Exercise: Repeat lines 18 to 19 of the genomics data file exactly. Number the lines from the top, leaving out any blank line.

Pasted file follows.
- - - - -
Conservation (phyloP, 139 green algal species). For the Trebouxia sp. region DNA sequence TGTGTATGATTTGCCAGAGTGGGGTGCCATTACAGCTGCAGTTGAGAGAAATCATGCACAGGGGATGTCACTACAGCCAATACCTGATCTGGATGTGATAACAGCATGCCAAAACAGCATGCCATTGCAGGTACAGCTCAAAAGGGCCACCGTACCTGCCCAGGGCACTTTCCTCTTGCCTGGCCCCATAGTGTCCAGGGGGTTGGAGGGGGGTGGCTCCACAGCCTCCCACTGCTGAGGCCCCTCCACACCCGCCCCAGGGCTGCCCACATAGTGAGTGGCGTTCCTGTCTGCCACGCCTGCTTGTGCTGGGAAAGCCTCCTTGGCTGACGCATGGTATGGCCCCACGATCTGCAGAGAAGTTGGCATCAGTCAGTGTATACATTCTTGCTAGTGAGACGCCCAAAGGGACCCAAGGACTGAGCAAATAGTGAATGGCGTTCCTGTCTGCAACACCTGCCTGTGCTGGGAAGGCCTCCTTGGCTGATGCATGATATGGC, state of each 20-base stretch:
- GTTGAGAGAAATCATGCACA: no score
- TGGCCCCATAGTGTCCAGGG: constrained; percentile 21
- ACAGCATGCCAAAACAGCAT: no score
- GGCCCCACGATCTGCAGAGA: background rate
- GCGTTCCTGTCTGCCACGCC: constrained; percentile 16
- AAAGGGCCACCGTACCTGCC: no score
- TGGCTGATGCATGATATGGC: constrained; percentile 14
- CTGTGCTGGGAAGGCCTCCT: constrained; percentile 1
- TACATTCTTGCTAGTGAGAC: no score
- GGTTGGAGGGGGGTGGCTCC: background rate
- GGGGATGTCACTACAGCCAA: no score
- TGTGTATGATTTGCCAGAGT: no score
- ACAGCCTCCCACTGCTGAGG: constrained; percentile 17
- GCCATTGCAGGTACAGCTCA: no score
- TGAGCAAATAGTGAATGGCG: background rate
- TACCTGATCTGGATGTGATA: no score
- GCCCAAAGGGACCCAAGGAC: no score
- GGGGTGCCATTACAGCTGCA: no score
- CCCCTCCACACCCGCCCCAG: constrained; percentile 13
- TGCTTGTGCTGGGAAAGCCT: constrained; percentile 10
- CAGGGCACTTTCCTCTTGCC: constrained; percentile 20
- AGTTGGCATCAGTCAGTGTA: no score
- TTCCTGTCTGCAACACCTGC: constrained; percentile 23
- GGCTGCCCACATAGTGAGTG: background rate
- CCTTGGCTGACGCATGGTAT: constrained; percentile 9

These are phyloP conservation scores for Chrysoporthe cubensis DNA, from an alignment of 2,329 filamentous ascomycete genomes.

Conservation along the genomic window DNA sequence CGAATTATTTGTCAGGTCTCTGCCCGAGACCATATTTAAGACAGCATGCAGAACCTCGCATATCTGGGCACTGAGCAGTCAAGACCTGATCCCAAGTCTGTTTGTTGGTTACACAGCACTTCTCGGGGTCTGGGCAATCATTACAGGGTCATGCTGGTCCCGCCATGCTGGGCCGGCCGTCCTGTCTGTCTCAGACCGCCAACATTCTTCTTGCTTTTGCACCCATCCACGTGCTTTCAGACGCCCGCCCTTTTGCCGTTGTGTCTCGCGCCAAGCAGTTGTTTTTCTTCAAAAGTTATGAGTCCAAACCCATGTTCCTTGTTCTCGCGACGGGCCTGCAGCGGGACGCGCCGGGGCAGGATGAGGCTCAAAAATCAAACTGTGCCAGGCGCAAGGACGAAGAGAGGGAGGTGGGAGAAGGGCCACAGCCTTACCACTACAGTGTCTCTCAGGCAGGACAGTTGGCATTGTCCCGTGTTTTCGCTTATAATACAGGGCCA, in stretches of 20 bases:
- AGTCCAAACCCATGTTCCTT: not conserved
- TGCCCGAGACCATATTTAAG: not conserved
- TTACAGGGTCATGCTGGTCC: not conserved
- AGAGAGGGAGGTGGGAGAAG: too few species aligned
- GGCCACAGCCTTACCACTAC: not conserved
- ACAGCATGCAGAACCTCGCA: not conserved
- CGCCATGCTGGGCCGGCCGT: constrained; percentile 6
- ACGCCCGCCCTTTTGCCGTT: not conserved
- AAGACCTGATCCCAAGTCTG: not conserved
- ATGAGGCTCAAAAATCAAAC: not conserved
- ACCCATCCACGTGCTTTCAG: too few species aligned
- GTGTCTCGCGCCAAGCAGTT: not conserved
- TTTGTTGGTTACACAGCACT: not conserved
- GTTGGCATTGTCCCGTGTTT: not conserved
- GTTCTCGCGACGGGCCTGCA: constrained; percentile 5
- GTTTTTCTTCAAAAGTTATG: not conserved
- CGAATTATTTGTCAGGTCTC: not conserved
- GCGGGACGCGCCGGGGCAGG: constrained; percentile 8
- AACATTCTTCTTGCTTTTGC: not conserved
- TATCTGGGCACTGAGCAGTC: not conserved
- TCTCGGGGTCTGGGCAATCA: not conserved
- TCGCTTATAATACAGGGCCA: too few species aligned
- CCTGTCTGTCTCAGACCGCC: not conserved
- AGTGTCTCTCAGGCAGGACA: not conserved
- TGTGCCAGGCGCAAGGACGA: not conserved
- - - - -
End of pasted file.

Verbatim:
- GCCCAAAGGGACCCAAGGAC: no score
- GGGGTGCCATTACAGCTGCA: no score